DHARAMSALA/NEW DELHI (Reuters) - Tens of thousands of exiled Tibetans across India and overseas will vote on Sunday to elect a political leader, hoping the democratic exercise will help sustain their struggle to secure complete autonomy for Chinese-ruled Tibet.
The second election of its kind follows a decision by the Dalai Lama, the 80-year-old Nobel Peace Laureate, to relinquish his political authority and vest it in a democratic system that could outlive him.
Concern about the globetrotting spiritual leader’s health, after his admission to a U.S. hospital this year for treatment, has reinforced the importance of the vote to keeping the issue of Tibet alive.
The “Sikyong”, or elected leader, will be solely responsible for political and diplomatic decisions, as the charismatic monk steps back from the limelight amid uncertainty over how his successor will be chosen.
Tibetan Buddhism holds that the soul of a senior lama is reincarnated in the body of a child after he dies. China says it must sign off on the reincarnation of the Dalai Lama, who fled into exile in 1959 after a failed uprising.
“Even if China tries to select the next Dalai Lama, the Tibetans will continue to have an elected leader who is outside the Communist Party’s grip,” said P.D. Mukherji, professor of Chinese studies at Jawaharlal Nehru University in New Delhi.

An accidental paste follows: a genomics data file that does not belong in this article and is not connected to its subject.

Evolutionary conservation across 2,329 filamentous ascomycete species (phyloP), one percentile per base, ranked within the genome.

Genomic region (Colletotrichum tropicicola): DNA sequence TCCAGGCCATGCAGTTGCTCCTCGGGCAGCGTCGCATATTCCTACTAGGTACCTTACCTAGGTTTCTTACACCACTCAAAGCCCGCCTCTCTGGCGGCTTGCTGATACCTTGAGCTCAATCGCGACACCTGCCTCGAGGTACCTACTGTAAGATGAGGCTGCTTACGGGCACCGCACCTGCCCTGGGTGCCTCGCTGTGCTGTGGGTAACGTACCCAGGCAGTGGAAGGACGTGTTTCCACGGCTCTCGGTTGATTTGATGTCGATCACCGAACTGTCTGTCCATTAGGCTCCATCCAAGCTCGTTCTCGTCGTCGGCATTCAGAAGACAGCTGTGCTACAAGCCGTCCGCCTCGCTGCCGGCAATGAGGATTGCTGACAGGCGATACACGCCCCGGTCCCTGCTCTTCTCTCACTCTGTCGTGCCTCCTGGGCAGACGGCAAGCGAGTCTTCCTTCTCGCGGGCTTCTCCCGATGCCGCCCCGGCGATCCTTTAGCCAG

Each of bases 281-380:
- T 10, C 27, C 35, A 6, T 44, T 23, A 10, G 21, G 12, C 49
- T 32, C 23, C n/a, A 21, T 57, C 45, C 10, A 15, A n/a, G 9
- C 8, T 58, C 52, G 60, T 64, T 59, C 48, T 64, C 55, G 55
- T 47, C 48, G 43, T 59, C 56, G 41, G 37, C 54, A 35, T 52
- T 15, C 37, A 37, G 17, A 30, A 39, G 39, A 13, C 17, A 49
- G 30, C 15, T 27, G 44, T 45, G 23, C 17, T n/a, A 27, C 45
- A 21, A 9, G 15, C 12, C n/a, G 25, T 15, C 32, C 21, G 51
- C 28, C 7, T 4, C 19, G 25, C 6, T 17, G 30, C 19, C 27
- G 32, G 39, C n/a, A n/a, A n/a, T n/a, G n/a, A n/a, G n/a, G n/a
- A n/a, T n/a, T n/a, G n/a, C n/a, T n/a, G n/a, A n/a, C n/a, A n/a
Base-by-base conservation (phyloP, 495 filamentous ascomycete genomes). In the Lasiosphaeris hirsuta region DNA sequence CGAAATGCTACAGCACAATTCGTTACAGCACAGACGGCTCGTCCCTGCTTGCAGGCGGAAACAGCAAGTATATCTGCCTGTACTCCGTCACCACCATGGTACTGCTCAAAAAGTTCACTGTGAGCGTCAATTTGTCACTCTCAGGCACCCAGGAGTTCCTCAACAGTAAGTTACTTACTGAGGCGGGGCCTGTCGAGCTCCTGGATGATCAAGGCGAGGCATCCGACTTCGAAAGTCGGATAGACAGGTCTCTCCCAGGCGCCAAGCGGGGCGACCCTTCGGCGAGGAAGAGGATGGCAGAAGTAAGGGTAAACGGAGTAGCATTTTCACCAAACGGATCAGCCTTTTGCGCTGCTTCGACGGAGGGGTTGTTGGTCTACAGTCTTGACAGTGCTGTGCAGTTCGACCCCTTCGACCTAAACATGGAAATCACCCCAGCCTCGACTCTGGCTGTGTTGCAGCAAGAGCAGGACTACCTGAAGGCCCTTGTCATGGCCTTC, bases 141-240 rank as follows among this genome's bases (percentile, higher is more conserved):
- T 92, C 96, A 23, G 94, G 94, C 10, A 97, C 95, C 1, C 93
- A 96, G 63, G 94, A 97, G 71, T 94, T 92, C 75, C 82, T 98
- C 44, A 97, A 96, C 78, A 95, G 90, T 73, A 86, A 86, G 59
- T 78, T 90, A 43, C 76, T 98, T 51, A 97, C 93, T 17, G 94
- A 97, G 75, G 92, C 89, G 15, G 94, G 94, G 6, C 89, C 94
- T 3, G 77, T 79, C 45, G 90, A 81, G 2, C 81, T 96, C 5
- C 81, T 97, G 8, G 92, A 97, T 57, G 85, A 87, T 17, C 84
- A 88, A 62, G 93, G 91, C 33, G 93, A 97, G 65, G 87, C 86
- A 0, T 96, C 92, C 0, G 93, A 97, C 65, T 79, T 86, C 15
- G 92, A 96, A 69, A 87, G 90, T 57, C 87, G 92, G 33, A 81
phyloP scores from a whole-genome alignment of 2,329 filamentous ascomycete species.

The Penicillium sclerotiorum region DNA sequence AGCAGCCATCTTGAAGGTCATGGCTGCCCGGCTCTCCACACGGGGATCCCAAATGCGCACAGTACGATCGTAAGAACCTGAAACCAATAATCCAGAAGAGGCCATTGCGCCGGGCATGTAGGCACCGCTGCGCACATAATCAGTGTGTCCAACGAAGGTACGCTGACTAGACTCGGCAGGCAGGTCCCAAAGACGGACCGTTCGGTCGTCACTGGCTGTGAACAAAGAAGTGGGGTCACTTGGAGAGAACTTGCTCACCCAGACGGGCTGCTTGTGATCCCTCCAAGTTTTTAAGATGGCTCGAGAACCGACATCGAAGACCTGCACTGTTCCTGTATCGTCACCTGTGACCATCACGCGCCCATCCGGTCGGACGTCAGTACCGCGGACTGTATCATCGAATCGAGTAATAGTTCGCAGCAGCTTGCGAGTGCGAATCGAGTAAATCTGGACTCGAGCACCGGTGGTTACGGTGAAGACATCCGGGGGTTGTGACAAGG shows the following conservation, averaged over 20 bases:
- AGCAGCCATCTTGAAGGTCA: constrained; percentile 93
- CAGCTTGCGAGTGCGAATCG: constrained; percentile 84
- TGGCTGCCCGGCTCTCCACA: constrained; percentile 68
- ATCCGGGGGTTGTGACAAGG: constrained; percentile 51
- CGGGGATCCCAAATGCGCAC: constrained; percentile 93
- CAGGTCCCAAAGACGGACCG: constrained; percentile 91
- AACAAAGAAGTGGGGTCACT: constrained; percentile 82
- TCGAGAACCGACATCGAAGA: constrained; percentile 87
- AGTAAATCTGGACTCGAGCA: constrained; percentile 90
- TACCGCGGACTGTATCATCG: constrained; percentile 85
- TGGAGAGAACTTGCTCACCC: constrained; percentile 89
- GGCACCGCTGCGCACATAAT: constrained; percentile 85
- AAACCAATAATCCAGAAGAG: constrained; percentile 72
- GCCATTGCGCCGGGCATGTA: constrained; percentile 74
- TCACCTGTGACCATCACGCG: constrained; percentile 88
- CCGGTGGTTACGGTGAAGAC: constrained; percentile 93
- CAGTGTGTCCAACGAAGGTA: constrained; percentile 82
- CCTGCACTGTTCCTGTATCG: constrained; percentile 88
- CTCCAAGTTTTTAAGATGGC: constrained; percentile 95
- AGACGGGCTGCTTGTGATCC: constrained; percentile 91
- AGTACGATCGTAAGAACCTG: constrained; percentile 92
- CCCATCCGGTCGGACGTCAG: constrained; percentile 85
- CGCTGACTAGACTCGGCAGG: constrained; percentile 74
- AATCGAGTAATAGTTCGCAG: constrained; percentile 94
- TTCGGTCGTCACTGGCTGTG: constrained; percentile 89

The contest will decide who leads the parliament of the Central Tibetan Administration (CTA) in Dharamsala, a town in India’s Himalayan foothills where a community of Tibetans lives in exile with the Dalai Lama.
“China will see that CTA is going to stay here for a long time and the Tibetan freedom struggle will be here for a long time,” incumbent Lobsang Sangay, who is seeking re-election, told Reuters.
Exiled Tibetans consider the CTA to be their legitimate government, but no country recognises it. China has lobbied to sideline the Dalai Lama from the international circuit, although he did address an audience in Geneva last week despite those efforts.
The elected leader will have to rally global support for Tibet’s campaign for freedom, strengthen ties with India and discourage self-immolation by refugees when protesting against Beijing’s ironclad control of the Himalayan region.
This month, a Tibetan schoolboy died in India after setting himself on fire to protest against Chinese rule in Tibet.
Sangay and his opponent, Penpa Tsering, both favour the “middle way” propagated by the Dalai Lama for more than 50 years that advocates non-violence while seeking autonomy for Tibet.
Representatives of the Dalai Lama held several rounds of talks with China up to 2010, but formal dialogue stalled amid leadership changes in Beijing and a security crackdown in Tibet.
One candidate who called for independence from China lost in preliminary elections held in 2015, as voters felt that opposition to Beijing would only undercut international support for, and weaken the economic condition of, exiled Tibetans.
Asked to comment on the leadership election, Chinese foreign ministry spokesman Lu Kang said Beijing did not recognise the “so-called government in exile”.
“We hope that any country, especially those which want to have good relations with China, (does) not provide any convenience or platform to any so-called Tibet independence activities of anti-China separatists,” Lu told a news briefing.
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Additional reporting by Ben Blanchard in Beijing; Writing by Rupam Jain; Editing by Douglas Busvine, Robert Birsel